Just another day at the JTA

Well, our first official week of kindergarten is wrapping up nicely.

Here’s what went on today:

8:30 Helmets up! Ride bikes to school with Fisher. Constantly harangue children re: need for increased speed, as the day is rapidly a-wasting. Upon arrival at school, discover that Fisher has apparently lost the key to his bike lock. Resist urge to lecture re: necessity of keeping track of one’s own $#%@#!!! possessions. Leave bike (unlocked) and Fisher (on verge of tears) and return home.

8:50 Play Set. This is what we do every day. It’s just not JTA without a game of Set.

9:10 Read from "A Child’s Garden of Verses." Rhys is working on memorizing a poem to "speak" for Papa, Grandma and Grandpa next week. (Papa, you don’t know anything about this. It’s a surprise.)

9:30 Time for reading! By Rhys, not by me! Work on today’s letters, "Kk" and "Tt." Realize Rhys doesn’t know what a turkey looks like. (If you’re supposed to circle the t-t-turkey and you think it’s a b-b-bird, you’re going to be SOL on the standardized test. Which he doesn’t have to take this year.) Read a Bob book–wow! Rhys has made progress literally overnight in his ability to relate letters to sounds.

10:00 Go over the poem again.

10:10 Time to study two things we never have enough of: Time and Money. Rhys now knows how to tell time with the hour hand. Apparently, it never stops being funny to read from your workbook: "It’s 4 o’clock." and then announce loudly, "No, it isn’t! This book is silly!" We also learn that 1 penny is worth 1 cent, 4 pennies are worth 4 cents, Elmer’s glue is limitlessly messy in the hands of a 5-year-old and a double handful of pennies from Papa’s secret stash has 164 pennies in it. That’s $1.64, because "cent" comes from the Latin word for "hundred" and thus we can remember that there are 100 cents in a dollar. (Don’t worry, Papa. We put the pennies back.)

11:00 Whew! Time for some outdoor exercise. We ride bikes to the skate park. Rhys, after a couple of nasty spills, masters the bit where you come zooming down the curved concrete lip really fast and have enough momentum to swoop over the little rise back up to the flat part.

11:30 Lunch time! Chef Rhys prepares PB&Js for us both, almost all by himself. I am "the waiter," per his decree, and thus have to get the spoons out myself. Rhys, whose job this ordinarily is, expresses delight at the role reversal. The sandwiches are a bit smashed, but tasty. Papa calls and tells us he stopped by Fisher’s school with a U-lock for his bike; Fisher’s apparently still in a bit of a snit. The mailman stops by and asks about my car. He’s particularly interested in its mileage (33 mpg, bay-bay!), and after he’s gone, Rhys and I discuss why good gas mileage is important.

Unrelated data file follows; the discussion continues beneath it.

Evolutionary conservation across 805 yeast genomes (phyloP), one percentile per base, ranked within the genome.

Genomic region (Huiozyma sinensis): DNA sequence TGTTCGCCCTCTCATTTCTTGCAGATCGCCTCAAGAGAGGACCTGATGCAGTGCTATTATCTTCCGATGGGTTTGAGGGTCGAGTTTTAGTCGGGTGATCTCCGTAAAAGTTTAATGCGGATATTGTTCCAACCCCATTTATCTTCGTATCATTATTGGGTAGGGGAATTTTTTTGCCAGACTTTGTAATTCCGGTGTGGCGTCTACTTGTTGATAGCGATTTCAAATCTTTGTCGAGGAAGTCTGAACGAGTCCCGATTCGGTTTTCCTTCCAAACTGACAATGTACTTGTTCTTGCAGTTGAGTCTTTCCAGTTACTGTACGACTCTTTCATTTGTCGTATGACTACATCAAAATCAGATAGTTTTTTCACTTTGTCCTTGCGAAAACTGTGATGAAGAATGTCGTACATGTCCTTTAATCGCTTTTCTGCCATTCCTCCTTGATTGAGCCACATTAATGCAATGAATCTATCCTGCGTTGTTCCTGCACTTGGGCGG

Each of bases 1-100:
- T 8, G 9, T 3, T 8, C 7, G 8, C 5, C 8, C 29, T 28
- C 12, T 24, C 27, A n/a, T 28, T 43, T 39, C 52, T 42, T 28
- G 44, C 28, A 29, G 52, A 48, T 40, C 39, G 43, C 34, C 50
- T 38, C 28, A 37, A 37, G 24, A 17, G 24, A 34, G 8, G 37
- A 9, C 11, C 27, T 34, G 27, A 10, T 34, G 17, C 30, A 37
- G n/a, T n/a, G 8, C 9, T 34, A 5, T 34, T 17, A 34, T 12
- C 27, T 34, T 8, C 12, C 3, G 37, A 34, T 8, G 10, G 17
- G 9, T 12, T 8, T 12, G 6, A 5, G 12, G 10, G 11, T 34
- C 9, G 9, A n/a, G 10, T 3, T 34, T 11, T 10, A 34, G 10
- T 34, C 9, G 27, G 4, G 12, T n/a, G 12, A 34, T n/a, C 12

12:15 Got to soak up some history. We watch a History International show, TiVoed for our convenience, on the archaeology of Ptolemaic Egypt. We get out our Atlas of World History (Vol. 2: Middle Ages… Fisher was reading Vol. 1: Ancient World, and now we can’t find it) and track down Alexandria on the map. Rhys is impressed by how far it is from Colorado. Also, the shape of the Roman Empire in Africa looks like a blaster. We learn what an obelisk is and what gargoyles are; Rhys wants to see more gargoyles, so we Google them and find lots of pictures thereof. I suggest drawing our own gargoyles, but Rhys has a better idea: sculpting them out of clay.

1:15 Off to Michael’s we go, in search of air-drying modeling clay with which to build gargoyles.

2:00 Back from Michael’s; Rhys asks if we can wait until Fisher gets home to make the gargoyles, because Fisher will be sad if he misses out. Mama is suffering from e-mail withdrawal and sets up Rhys with a Fisher-Price computer game so she can come tell all o’ y’all about what happened today…

…at the JTA.

About Molly Newman

Writer, cook and trivia/spelling bee hostess, living it up in North Portland.
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5 Responses to Just another day at the JTA

  1. Jennifer Adams Donnelly says:

    Yeah, but Elmer’s glue is FUN! I should get a bottle… I haven’t “peeled my skin off” in years. Hmmm.. maybe that’s why our kindergarten specified glue sticks.
    And don’t you love the Bob books? We did them this summer and went from not reading to reading a little… ok that sounds not very impressive, but it is.

  2. Melissa says:

    Every child needs to know the importance of good gas mileage LOL! Seriously, I wish all kids could get as good an education as yours.

  3. Jill S says:

    I’ve been eagerly awaiting tales of the JTA. You make homeschooling sound like a wonderful experience!

  4. Sounds like a full week of learning. Tha is awesome! Much love and hope his mouth is getting better!! Wanda

  5. Heather Stecher (Chacounne - Absolute Write) says:

    Hello 🙂
    Just got here via your link on Absolute Write 🙂 My upstairs neighbours and friends for thirty years homeschool their kids, who would be glad to put you in touch, if you’d like.
    Also, since your youngest is into castles and knights, I can hook you up with the local SCA (Society for Creative Anachronism) group, if you’d like. We are word wide organization that recreates the Middle Ages and Renaissance.
    Let me know if you’re interested in either one.
    Take good care,
    Chac

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